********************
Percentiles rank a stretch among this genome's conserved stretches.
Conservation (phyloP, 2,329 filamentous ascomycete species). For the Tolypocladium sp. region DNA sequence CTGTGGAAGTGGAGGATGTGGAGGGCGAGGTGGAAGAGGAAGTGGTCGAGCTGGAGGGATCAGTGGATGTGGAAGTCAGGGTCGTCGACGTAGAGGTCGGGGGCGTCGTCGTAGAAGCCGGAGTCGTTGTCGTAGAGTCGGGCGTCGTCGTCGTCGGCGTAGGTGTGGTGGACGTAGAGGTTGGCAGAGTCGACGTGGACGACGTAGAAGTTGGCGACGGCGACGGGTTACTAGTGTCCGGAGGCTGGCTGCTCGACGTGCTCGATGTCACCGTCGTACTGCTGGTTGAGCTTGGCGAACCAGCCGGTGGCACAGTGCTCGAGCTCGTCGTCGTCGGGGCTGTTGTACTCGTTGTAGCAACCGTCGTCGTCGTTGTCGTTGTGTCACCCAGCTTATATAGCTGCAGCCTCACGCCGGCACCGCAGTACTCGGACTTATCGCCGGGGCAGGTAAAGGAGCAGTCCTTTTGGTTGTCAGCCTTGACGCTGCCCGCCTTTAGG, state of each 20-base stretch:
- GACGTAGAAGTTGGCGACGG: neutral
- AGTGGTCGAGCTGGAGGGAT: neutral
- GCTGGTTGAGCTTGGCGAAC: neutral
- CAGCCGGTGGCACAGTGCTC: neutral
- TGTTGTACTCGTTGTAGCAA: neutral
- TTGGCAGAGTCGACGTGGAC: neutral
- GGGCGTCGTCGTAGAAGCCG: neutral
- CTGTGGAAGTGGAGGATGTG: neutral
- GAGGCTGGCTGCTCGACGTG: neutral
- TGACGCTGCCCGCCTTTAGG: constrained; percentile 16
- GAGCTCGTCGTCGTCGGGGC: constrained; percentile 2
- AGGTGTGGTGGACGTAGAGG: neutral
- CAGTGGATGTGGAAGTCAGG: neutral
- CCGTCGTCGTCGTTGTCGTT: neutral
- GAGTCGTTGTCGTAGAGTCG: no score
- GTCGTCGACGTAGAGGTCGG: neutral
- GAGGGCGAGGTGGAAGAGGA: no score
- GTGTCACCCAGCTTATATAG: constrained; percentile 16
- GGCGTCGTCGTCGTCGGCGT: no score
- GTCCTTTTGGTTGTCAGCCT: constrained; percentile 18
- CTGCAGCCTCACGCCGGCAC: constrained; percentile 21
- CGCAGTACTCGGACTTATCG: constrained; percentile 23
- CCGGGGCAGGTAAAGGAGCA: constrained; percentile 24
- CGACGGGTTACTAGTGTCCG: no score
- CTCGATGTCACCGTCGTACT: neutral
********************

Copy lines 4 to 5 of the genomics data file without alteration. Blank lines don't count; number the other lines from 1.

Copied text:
- AGTGGTCGAGCTGGAGGGAT: neutral
- GCTGGTTGAGCTTGGCGAAC: neutral